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- What does the engine code P0113 mean?
- What can cause the P0113 engine code?
- Common symptoms of the P0113 engine code
- How serious is the P0113 engine code?
- Can I fix the P0113 engine code myself?
- Finding insurance for your vehicle
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A P0113 engine code warns the driver that their air intake temperature circuitry has received too much power and may overheat. If left unchecked, this issue can cause abnormal fuel efficiency, difficulty cold-starting, and engine damage.
In the world of automotive repairs, diagnostic trouble codes (DTCs) are valuable tools for identifying engine troubles. While an OBD-II code reader can explain what a code means—helping you pinpoint the source—you’ll often need professional help when faced with a severe issue.
To keep your engine running smoothly, the car insurance comparison and broker app Jerry has everything you need to know about the P0420 engine code. Below, we’ll cover everything from likely causes to the estimated repair cost.
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What does the engine code P0113 mean?
Definition: Intake air temperature high input
A P0113 code means too much power has been sent to your vehicle’s intake air temperature (IAT) sensor. This component works with your engine’s powertrain control module (PCM) to maintain optimal performance despite fluctuating temperatures.
How much will it cost to fix?
While labor and diagnosis rates vary by shop, repair should cost between $75-$150 per hour for about two hours.
What can cause the P0113 engine code?
A P0113 engine code usually results from an overheated air intake sensor, which receives power from your PCM and helps it to regulate airflow in your vehicle.
High resistance signals cooler air temperatures to the PCM, while low resistance means the air intake is too hot and will trigger a P0113 code.
Excess heat can result from numerous problems with your air intake system. Here are a few reasons you may be experiencing a P0113 code:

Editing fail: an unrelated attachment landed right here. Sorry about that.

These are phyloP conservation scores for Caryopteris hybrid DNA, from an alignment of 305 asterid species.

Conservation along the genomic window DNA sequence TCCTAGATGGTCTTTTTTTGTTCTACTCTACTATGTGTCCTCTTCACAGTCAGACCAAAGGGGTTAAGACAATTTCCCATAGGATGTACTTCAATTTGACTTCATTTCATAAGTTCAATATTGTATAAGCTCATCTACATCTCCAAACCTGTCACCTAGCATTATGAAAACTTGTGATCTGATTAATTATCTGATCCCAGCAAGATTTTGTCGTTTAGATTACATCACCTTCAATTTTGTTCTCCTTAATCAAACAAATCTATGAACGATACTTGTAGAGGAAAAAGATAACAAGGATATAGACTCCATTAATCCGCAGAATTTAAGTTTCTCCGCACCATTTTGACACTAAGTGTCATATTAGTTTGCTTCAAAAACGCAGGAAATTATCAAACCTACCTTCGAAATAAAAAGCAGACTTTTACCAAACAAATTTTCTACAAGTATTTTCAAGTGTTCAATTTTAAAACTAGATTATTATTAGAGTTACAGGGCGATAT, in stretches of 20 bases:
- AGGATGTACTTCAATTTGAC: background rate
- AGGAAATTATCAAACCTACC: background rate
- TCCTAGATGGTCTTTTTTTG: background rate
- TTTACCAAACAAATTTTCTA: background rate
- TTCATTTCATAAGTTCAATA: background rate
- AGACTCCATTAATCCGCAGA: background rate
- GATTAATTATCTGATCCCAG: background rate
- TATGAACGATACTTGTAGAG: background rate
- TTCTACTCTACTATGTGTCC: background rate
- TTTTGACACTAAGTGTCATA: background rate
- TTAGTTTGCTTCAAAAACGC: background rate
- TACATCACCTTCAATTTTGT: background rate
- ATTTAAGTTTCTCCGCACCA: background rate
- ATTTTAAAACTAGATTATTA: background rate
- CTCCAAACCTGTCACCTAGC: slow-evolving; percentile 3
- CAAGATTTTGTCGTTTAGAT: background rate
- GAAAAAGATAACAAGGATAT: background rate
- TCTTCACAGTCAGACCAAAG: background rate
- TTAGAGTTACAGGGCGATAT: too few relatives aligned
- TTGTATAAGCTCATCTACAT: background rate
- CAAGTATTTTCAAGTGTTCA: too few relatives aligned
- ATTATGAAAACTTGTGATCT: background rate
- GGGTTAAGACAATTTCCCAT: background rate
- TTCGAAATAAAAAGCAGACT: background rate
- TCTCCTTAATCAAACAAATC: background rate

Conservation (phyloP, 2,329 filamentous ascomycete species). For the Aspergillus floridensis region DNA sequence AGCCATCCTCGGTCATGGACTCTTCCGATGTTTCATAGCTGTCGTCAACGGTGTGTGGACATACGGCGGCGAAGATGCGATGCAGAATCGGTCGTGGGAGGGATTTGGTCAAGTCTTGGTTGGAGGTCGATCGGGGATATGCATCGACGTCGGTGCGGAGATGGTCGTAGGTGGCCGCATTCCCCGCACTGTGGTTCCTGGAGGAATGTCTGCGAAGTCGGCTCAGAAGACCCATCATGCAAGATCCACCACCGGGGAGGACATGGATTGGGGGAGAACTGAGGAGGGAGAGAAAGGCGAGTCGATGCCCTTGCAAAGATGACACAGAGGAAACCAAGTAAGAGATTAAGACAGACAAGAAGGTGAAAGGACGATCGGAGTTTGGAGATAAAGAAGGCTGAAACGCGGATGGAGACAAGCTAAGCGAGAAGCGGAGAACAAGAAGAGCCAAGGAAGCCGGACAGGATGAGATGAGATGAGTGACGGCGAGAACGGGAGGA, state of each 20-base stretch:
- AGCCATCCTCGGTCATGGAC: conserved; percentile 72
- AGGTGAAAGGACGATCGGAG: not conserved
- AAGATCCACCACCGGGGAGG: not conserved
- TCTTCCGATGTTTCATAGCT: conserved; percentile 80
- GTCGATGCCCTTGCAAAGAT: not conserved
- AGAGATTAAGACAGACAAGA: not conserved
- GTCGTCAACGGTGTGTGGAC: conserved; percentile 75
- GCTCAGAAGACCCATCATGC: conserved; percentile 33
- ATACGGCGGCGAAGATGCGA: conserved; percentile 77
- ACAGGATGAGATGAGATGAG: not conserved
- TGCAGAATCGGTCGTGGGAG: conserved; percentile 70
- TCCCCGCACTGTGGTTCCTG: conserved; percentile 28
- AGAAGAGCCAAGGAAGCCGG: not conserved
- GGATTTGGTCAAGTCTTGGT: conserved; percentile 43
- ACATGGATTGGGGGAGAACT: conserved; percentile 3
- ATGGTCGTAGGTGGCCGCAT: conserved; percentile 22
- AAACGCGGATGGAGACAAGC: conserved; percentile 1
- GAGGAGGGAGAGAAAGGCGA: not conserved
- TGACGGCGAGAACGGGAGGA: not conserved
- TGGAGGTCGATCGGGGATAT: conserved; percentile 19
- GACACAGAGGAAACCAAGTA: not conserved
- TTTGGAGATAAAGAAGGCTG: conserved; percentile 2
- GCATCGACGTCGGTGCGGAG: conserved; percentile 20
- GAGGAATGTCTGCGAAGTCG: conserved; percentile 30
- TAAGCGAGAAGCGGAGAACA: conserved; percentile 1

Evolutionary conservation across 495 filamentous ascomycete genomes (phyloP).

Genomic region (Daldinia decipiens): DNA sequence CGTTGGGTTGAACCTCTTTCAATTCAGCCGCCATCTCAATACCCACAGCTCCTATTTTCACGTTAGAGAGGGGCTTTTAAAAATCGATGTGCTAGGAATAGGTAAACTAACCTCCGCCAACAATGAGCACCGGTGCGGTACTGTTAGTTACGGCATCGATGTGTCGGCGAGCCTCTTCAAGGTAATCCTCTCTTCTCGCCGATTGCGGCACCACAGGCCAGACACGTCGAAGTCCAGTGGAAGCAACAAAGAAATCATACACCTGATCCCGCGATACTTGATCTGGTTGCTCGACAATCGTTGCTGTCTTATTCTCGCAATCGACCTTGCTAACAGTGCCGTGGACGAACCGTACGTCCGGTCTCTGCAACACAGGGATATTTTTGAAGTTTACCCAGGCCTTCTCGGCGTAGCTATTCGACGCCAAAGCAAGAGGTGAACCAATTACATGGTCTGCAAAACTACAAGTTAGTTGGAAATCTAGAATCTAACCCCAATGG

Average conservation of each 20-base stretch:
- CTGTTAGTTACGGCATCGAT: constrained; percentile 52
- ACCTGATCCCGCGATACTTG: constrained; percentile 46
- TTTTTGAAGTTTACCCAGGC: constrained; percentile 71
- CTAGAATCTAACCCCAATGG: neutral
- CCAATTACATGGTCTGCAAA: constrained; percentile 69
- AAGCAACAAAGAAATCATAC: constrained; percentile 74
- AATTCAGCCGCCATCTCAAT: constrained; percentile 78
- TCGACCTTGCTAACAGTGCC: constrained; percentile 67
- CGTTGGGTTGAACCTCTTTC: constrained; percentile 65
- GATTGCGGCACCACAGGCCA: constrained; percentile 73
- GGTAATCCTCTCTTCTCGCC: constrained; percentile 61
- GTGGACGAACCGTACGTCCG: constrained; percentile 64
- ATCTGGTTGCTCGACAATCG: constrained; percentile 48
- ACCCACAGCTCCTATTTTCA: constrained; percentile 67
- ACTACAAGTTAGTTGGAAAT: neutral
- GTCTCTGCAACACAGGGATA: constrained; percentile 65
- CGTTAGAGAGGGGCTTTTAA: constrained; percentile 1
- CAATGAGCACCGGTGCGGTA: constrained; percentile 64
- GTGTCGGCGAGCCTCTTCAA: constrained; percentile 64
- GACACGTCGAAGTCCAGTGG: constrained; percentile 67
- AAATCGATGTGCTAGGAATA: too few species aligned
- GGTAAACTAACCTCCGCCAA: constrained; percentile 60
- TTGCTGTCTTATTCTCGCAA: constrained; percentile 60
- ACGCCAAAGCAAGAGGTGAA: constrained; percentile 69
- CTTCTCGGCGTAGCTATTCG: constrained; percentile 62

- Faulty intake air temperature (IAT) sensor
- Faulty powertrain control module (PCM)
- Intake air temperature sensor harness is open or shorted
- Intake air temperature sensor circuit poor electrical connection
P0113 error codes are also commonly caused by dirty air filters, where debris can limit airflow and overheat the system. You can fix this problem by thoroughly cleaning the air filter or installing a replacement.
Common symptoms of the P0113 engine code
The obvious symptom of this code is your check engine light—which will switch on after the issue occurs. You should also watch out for the following:
- Needing multiple attempts to start in cold temperatures
- Irregular fuel efficiency
- Engine misfiring
A P0113 code can affect fuel usage in different ways: high and low consumption. If you notice a black coating around your spark plugs, your vehicle is likely using more fuel than it needs. Unusually clean spark plugs mean lower fuel consumption—and slower pickup.
How serious is the P0113 engine code?
While it can require an expensive fix, code P0113 should never be ignored. When your air intake receives too much power, it can overheat—essentially cooking the air temperature sensors. If left unchecked, an overheated air intake can damage other engine parts.
To prevent further damage, drivers should have this code looked at as soon as their check engine light comes on.
Can I fix the P0113 engine code myself?
Depending on the problem’s source, you may be able to fix a P0113 code on your own.
In any case, you’ll need to figure out if a faulty sensor has caused the code. Here’s how:
- Run your vehicle until the engine is warm
- Use an infrared thermometer to compare the temperature or your air intake to the engine coolant
If your air intake temperature is lower than the coolant, you have a problem with the IAT sensor. Inspect the IAT sensor and look for damaged, broken, or corroded wiring. If it’s severely damaged, the sensor may need replacement.
A similar or slightly higher reading temperature than your coolant means the IAT is working fine—and the problem lies elsewhere. The next step is to check your air filter, which will likely need cleaning or replacement.
Replacing an air filter
Before replacing more expensive parts, you should check if a new air filter makes any difference. Here’s how you can do it at home:
- Check to see if the air filter appears dirty
- Identify the correct filter and order a replacement
- Exchange the air filter
- Clean the MAF sensor using a dry microfiber towel
- Reset the code
- Test-drive the vehicle
If the code reappears or you continue to experience issues when driving, you may need to replace the MAF sensor or PCM.
Finding insurance for your vehicle
A check engine light will warn you when your vehicle needs service—but it can’t tell you when you’re overpaying on car insurance, a problem plaguing many drivers. That’s where Jerry comes in.
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